Fantasy-Type Scene

Was thinking like something out of a World of Warcraft cinematic. Anyway, here it is:

I think it may be a little over-saturated? Also the banner looks a little off to me, but I don’t know why.

Wireframe + Clay Render:

Sharpened grass in middleground:

Next image, had to re-do some things (also improved sharpening)

I think the biggest part that still needs work is the banner.

  • To me, the banner looks quite shiny, as it is is made of a more synthetic material, which isn’t in keeping with the whole wow style, I’d tone down the spec/gloss a bit here.

  • It also seems relatively small compared to the grass, banners are designed to stick out and impress.

  • I’d try and change how the banner is draped so it looks a bit more dynamic (add a little bit of wind or something, not too much or you’d need to change the grass as well).

  • Having a banner there on its own seems kind of odd, I think there needs to be a little more man made stuff around to tell a bit of a story.

I thought that maybe I should write what I was thinking because I saw you updating the thing. Not sure what my comments are going to sound like or if they make sense, hopefully they give ideas and actually help in some way but I don’t have time to sugar-coat my thoughts at the moment.

I’m not sure it’s working too well.

Could polish and tweak stuff all day long but what the image is showing? What interests the viewer in the image and what does it tell. The banner is an anomaly in it, why is it in the middle of high grass and what it’s supposed to indicate? There are strange lines in the grass further away, looks as if someone was driving offroad there. Are those hills covered in snow/ice and if so, why snow and ice come all the way down to the field level where things grow nice and green? Which of those makes it a fantasy scene?

The elements are sky, hills, banner and mostly grass.

If they showed those elements in a World of Warcraft cinematic the shot would probably be there to show a epic scale and maybe environment effects (weather, wind, scrap). Otherwise the shot would probably include something else, characters, town, signs, even more dramatic environment effects and so on, so that the viewer keeps interested. In a game all cool environment things are still condensed, there’s no travelling for 80 actual days to go around the world and see a pile of big rocks naturally arranged in a interesting formation. There will be things to look at one after other.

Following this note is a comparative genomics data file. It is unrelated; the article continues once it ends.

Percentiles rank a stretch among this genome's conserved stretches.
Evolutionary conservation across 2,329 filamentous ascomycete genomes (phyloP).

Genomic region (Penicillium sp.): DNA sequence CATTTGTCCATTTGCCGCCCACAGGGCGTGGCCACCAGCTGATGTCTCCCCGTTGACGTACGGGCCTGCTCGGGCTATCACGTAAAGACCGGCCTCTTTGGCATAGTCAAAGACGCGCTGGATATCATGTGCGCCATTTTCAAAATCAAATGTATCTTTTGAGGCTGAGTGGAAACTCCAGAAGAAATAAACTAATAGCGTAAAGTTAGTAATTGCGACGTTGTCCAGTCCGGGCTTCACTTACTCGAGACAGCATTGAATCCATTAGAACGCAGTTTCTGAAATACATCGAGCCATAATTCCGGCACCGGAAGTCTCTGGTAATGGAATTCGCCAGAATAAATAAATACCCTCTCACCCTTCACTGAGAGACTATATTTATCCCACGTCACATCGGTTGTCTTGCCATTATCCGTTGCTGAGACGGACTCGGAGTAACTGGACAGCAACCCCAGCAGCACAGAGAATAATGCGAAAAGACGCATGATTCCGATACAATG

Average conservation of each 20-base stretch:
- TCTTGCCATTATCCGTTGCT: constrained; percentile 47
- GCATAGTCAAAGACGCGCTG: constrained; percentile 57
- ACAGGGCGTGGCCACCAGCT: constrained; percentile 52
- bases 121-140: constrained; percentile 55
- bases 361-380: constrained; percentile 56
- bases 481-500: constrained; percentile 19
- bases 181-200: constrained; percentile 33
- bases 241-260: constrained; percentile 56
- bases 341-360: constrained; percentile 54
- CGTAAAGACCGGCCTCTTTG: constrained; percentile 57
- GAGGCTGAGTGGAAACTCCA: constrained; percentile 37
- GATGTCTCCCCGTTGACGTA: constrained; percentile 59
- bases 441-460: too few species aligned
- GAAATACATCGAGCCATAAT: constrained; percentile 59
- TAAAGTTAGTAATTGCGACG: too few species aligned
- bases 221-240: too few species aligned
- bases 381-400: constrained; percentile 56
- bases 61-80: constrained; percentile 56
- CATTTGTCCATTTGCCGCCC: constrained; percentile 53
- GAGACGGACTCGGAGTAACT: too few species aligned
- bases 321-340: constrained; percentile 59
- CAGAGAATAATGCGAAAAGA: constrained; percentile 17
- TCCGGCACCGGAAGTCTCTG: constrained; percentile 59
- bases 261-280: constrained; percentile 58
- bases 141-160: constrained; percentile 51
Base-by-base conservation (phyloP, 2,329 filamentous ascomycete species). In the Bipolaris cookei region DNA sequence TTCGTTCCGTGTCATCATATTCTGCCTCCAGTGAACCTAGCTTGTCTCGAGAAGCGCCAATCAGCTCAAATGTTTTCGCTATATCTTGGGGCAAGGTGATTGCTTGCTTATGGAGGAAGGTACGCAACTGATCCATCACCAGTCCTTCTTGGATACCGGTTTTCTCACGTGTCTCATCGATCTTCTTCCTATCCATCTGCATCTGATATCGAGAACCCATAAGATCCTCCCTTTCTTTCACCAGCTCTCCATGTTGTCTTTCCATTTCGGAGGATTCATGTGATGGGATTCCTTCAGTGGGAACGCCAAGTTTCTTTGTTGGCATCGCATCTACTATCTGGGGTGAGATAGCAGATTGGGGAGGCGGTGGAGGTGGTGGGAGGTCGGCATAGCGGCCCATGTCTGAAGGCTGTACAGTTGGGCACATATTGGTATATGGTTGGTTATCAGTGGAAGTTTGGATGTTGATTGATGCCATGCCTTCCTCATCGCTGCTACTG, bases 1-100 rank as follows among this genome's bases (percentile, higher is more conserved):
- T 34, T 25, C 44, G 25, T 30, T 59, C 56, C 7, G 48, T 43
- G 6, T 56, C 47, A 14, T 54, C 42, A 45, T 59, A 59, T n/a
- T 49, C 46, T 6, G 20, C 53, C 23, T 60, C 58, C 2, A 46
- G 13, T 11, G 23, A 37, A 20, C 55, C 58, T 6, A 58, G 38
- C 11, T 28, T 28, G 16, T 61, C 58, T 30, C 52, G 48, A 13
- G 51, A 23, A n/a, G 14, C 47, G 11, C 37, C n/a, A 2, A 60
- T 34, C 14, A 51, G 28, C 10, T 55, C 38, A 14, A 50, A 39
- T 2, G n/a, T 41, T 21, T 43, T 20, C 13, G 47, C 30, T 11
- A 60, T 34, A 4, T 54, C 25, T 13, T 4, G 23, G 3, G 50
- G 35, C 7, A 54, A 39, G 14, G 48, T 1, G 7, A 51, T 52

You could make a beautiful landscape without telling much of a story but that too needs something to look at and composition rules apply. The banner indicates there should be some story, a meaning, but the image doesn’t include clues about what that could be. It raises questions but doesn’t give answers or even a hint, so the viewer gets disapointed.

For a pure landscape shot a much larger scale would probably be more interesting which the game cinematic would also show. Mountains, maybe a waterfall and a river, river side, scary weather. Fantasy elements could be anything out of the ordinary, like strange animals, plants growing upside down, etc. How to do that? Matte painting for long distances and 3D modeled high detail for the foreground.

Or go with the story route and make the foreground elements mean something. Signs, banner telling what district it is perhaps, a road/pathway, strange plants or other elements that are in the foreground and you could indicate their presence next to the hills/mountains with just some color. Whatever supports the story you’re trying to tell and don’t forget it’s supposed to be a fantasy scene.

Woah! This is the best ‘Focussed Critique’ I’ve got ever! I’ll be working on this right away.

I am re-rendering now with some added elements (some are kinda placeholder so take it with a grain of salt when I post the image).

Alright, here goes:

There are more things to look at, more interest points but still not quite sure what all of those elements are. It starts to look like you’re making it more icy which might look great if that’s what you’re heading to and can pull that off. That’s difficult to paint though if you want to show a very big scenery, for Blender parts there would be a tutorial to help